The main reason for the effect of date of lucerne removal on wheat yield was the amount of mineral N in the soil at the time of sowing. For each additional day without lucerne growing, there was an accumulation of 0.75 kg/ha of mineral N. An alternative way to describe this is 0.5 kg/ha for each mm of rainfall in summer and autumn. The two likely reasons for this accumulation were longer periods of wet soil, thus allowing more mineralisation of N, and the absence of plants to take it up.

The additional water and mineral N in the soil at the time of wheat maturity where lucerne was removed in April, compared with November, suggested that a factor other than water and N had affected wheat productivity. The possibility of another limitation is also suggested by the reduced number of seedlings emerged after late lucerne removal compared with early removal. In this case there was little difference in topsoil soil water content and it is difficult to believe that the differences in soil mineral N could have affected seedling emergence. It is possible that allelopathic residues from recently killed lucerne plants were partly responsible for the lower wheat productivity. This possibility supports research showing that saponins contained in lucerne inhibit growth of competing plants (8).

Conclusion

The time of removal of lucerne in the spring, summer or autumn and the completeness of removing the stand may affect following winter crops through residual soil water, mineral N and possibly allelopathic effects. The effect of residual soil water on crop productivity is likely to be strongly season-dependent, but the effects of N and allelopathy are likely to be less season-dependent. Early lucerne removal is likely to reduce all three adverse effects, but will also increase the risk of soil erosion, particularly if the method of lucerne removal involves cultivation. In high-rainfall regions, late lucerne removal may not regularly cause a serious lack of soil water for the following crop but N deficiency is more likely. Additional N fertiliser may be required for the first crop after lucerne. However, since lucerne fixes more atmospheric N2 than pastures containing annual legumes (7), the need for more fertiliser should not extend to later seasons. The difficulty of completely removing lucerne before cropping cannot be understated and may become a major limitation to its adoption in phase farming systems. Further research is needed to determine the conditions of growth, grazing, herbicides and cultivation that lead to efficient and reliable lucerne removal.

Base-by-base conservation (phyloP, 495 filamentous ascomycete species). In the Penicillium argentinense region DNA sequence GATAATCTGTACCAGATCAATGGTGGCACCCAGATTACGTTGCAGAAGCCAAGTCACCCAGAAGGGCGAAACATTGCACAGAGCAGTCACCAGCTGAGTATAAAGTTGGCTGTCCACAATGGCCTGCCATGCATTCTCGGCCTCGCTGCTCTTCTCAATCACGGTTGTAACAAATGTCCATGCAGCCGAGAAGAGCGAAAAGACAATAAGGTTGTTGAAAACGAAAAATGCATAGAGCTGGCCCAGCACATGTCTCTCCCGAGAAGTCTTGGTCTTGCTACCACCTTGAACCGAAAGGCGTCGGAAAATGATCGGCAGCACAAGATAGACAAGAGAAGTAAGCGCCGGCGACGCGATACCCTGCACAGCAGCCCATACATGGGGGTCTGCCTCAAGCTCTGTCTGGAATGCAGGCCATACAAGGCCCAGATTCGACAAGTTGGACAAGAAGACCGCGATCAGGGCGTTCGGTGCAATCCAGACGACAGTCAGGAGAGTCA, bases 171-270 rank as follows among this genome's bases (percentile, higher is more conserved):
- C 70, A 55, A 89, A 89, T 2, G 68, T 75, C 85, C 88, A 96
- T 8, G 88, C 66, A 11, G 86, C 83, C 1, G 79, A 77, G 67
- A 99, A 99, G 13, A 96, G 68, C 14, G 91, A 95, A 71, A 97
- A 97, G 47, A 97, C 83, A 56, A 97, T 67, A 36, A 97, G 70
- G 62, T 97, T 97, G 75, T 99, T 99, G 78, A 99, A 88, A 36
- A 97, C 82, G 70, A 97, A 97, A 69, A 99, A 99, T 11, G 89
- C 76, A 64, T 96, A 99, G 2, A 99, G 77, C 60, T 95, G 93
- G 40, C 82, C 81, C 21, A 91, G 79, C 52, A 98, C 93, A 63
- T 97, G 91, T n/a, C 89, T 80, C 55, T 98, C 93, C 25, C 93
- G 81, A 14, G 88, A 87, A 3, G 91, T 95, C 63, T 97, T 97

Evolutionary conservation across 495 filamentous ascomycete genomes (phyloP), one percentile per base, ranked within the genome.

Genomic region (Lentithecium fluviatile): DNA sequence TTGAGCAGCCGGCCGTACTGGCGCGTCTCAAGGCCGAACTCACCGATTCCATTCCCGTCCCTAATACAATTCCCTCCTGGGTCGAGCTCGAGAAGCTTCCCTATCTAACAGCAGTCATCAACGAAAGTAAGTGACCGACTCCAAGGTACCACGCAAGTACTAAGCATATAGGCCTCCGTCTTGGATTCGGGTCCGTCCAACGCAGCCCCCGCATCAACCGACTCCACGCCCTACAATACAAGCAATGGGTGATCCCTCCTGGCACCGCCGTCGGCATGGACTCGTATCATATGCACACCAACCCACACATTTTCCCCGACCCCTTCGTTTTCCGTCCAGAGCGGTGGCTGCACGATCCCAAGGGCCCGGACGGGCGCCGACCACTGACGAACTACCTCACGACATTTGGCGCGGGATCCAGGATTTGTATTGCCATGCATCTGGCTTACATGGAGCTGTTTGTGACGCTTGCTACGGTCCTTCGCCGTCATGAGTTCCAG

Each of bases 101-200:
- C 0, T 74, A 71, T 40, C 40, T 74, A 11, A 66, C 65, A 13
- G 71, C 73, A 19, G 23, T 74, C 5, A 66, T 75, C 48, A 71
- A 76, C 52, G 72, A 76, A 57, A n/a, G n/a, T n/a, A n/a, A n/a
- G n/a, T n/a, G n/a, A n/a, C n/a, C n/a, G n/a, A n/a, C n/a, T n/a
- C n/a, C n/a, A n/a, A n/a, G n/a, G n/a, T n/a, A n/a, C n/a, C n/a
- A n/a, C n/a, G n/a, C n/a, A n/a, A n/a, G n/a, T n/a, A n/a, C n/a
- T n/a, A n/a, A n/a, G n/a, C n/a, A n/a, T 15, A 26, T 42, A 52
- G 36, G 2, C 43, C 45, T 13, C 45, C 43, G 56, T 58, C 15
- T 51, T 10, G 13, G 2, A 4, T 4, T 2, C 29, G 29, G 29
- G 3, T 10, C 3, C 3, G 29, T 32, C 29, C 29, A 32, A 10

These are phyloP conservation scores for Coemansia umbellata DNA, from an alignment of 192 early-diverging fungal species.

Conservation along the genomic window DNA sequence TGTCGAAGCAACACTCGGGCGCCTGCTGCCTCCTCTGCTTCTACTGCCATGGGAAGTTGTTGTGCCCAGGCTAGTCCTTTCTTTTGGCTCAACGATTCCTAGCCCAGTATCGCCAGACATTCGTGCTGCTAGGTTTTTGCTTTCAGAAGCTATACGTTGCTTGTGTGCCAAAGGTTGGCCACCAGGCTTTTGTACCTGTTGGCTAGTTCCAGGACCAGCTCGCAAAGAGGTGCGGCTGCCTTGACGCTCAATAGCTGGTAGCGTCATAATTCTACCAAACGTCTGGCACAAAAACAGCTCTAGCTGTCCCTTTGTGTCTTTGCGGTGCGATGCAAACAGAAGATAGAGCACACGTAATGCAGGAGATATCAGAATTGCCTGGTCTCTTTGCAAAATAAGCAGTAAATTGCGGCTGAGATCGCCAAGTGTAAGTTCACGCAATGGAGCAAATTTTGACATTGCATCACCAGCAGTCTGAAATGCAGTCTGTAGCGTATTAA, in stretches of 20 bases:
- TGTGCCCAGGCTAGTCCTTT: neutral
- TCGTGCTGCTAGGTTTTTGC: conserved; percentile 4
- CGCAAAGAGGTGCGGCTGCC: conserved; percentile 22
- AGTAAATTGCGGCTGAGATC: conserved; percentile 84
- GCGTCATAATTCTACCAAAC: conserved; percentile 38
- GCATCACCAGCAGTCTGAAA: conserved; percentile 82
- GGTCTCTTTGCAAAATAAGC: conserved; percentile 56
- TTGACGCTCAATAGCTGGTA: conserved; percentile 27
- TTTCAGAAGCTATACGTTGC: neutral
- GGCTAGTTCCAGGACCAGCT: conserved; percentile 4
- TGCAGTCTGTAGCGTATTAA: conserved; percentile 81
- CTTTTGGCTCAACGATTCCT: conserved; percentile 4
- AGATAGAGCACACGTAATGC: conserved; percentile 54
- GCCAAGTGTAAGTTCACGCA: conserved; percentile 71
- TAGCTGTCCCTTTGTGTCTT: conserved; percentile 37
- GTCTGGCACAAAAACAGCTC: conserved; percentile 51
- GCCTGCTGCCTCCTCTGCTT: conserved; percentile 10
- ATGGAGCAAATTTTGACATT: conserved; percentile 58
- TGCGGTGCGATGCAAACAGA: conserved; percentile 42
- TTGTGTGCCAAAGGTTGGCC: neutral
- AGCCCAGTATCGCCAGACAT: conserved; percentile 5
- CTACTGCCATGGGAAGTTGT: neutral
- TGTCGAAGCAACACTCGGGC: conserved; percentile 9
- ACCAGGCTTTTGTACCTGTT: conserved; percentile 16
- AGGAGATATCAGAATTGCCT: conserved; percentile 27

References

1. Angus, J.F., Peoples, M.B., Gault, R.R., Gardner, P.A. and Howe, G.N. 1996. Proc. 8th Aust. Soc. Agron.Conf., Toowoomba, pp. 68-71.

2. Dear, B.S. pers. comm. 1998

3. Gault, R.R., Peoples, M.B., Turner, G.L, Lilley, Dianne M., Brockwell, J. and Bergersen, F.J. 1995. Aust. J. Agric. Res. 46, 1401-1425.

4. Helyar, K.R. and Porter, W.M. 1989. In: Soil Acidity and Plant Growth. (Ed. A.D. Robson) (Academic Press: Sydney). pp. 61-100.

5. Kidd, C.R., Leys, A.R., Pratley, J.E. and Murray, G.M. 1992 In: Rotations & Farming Systems for Southern & Central New South Wales. (NSW Agriculture: Wagga Wagga). pp.19-23.

6. Holford, I.C.R. and Doyle, A.D. 1978. Aust. J. Exp. Agric. Anim. Husb. 18, 112-117.

7. Peoples, M.B., Gault, R.R., Scammell, G.J., Dear, B.S., Virgona, J., Sandral, G.A. Paul, J., Wolfe, E.C. and Angus, J.F. 1998. Aust. J. Agric. Res. (in press).

8. Waller,G.R., Jurzysta, M. and Thorne, R.L.Z. 1993. Bot. Bull. Acad. Sin. 34,1-11.